Also, De Castro is an effective counter puncher – as we saw in his last fight against Justin Tafa. If Hardy overextends on his shots or throws too many punches in a combination while searching for the knockout, De Castro could catch him clean and shut his lights off.
While I have to side with Greg Hardy outright, there might be a bit of value on Yorgan De Castro at +160.
Calvin Kattar vs. Jeremy Stephens
I feel Calvin Kattar has some of the crispest boxing in the UFC. He throws clean 1-2 and 3-2 combinations, manages distance well and is difficult to take down.
As the away fighter in Russia, Kattar gave Zabit Magomedsharipov a good run for his money and clearly took the third round. At 31-years-of-age, “The Boston Finisher” is in his athletic prime and I could see him fight for the title in the next few years.
In terms of pure boxing ability, Jeremy Stephens does not have as much finesse as Kattar – but he’s still an effective striker. Stephens tends to throw shots from wider angles and load up more, which isn’t always a bad thing because he packs serious power.
We’ve seen Stephens utilize low kicks before (most notably in his fight against Gilbert Melendez). Kattar stands heavy on his lead leg and this was thoroughly exploited by Renato Moicano.
That said, the Moicano fight may have been a learning experience for Kattar. Against Ricardo Lamas, we saw Kattar slide out of the way of low kicks and also check kicks (which he didn’t do in the past).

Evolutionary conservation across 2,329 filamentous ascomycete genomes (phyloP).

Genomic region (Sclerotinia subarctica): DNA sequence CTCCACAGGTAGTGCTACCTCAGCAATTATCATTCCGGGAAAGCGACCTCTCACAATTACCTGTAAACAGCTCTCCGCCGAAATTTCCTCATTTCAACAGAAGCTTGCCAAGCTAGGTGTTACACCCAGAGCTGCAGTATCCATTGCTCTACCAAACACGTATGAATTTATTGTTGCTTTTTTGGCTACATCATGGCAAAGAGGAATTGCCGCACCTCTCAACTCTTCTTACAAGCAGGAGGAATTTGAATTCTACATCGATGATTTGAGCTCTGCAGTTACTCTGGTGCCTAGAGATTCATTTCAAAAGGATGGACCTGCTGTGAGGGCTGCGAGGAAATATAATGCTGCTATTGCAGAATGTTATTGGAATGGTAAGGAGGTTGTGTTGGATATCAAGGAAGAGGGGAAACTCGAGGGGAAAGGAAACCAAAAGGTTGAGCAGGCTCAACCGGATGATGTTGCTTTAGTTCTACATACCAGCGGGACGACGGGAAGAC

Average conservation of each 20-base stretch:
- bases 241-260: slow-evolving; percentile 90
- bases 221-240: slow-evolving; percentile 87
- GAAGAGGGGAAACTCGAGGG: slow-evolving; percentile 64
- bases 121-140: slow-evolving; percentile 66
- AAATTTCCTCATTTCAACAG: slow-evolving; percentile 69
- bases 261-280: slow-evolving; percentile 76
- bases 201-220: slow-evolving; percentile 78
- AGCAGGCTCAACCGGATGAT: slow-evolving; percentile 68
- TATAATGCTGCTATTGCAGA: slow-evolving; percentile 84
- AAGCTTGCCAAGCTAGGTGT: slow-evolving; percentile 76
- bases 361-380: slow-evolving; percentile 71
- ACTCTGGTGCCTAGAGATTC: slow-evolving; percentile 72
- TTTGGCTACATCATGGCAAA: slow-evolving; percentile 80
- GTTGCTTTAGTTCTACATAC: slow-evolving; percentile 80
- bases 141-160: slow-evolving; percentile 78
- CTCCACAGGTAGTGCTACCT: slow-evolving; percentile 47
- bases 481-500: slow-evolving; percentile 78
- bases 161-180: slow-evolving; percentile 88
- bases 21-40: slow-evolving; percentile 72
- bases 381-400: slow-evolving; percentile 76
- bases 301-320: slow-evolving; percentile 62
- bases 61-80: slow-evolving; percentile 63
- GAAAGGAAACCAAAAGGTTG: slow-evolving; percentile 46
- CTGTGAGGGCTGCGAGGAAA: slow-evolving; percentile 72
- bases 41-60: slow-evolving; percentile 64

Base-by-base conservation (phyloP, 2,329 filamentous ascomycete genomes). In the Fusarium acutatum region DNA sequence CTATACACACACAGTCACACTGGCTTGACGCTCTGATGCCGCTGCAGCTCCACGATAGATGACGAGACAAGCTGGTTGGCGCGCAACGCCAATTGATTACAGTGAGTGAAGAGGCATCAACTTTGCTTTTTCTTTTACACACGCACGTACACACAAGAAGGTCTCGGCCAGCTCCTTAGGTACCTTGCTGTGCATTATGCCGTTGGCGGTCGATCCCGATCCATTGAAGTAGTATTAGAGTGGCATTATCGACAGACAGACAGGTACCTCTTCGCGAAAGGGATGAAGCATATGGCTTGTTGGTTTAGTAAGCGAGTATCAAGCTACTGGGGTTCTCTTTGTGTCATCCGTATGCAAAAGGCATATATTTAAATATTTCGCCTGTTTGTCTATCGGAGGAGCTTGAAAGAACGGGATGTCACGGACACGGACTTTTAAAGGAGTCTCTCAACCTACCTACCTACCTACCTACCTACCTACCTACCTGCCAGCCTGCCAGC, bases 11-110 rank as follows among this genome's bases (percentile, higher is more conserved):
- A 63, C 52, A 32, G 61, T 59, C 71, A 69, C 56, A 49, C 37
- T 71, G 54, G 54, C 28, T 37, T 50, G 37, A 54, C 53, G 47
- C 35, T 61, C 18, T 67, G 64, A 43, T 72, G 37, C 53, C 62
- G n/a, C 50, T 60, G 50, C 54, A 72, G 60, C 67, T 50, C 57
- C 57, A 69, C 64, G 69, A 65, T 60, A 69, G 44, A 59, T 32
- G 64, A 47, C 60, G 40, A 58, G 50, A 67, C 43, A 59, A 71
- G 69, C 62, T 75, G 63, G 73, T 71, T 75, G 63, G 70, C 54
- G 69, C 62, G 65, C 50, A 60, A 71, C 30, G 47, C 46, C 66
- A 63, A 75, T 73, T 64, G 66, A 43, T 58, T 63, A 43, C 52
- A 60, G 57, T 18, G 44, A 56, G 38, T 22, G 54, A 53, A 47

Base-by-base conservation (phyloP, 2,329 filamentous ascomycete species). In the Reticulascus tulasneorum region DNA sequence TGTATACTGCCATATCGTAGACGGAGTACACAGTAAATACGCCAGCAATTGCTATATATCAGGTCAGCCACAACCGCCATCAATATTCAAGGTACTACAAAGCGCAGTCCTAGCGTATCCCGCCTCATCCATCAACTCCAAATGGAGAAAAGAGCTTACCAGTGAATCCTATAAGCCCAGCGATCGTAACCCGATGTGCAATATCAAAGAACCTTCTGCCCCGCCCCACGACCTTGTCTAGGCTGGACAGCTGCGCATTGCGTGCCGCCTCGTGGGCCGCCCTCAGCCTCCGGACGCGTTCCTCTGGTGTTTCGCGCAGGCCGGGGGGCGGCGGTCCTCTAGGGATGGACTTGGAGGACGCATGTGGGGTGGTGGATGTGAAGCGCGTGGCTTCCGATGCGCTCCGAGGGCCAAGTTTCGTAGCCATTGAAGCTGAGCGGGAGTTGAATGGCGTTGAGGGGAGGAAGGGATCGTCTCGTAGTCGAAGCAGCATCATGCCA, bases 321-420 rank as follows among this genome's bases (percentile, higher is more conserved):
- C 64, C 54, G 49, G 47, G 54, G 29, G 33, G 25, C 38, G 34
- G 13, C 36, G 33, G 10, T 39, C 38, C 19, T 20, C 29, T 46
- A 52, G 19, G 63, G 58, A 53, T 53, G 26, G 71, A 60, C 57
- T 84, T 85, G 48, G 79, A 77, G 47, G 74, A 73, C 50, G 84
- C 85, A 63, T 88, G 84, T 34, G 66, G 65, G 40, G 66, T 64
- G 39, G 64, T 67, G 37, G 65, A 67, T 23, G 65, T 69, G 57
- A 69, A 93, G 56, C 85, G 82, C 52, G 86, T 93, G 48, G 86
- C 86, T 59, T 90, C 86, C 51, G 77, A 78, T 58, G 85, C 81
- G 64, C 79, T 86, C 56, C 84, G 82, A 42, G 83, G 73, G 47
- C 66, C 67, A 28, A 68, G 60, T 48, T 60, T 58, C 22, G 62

I’m siding with Calvin Kattar in this one, but I suspect the fight will be more competitive than his -240 moneyline indicates.
Francis Ngannou vs. Jairzinho Rozenstruik
Francis Ngannou might be the scariest dude in the UFC. The hulking Cameroonian has the touch of death in his hands and when his punches connect, people go to sleep.
While his record is full of terrifying knockouts, I noticed a couple of interesting things while researching him.
Firstly, a lot of his big knockout blows have been counters. Alistair Overeem, Andrei Arlovski and Junior Dos Santos all threw ridiculous looping shots which got them countered and flatlined.
Against Derrick Lewis, it looked like both men wanted to counter each other and the result was a timid staring match for fifteen minutes with Ngannou losing the decision.
This intrigues me because Jairzinho Rozenstruik has an extensive kickboxing background and is capable of keeping his offense tight and technical – which would limit Ngannou’s countering opportunities.
Rozenstruik doesn’t utilize much head movement at range, which could be disastrous against a huge puncher with a 5-inch reach advantage. That said, Rozenstruik does have an excellent chin and might be one of the few fighters in the division that can get bombed on by Ngannou and still survive.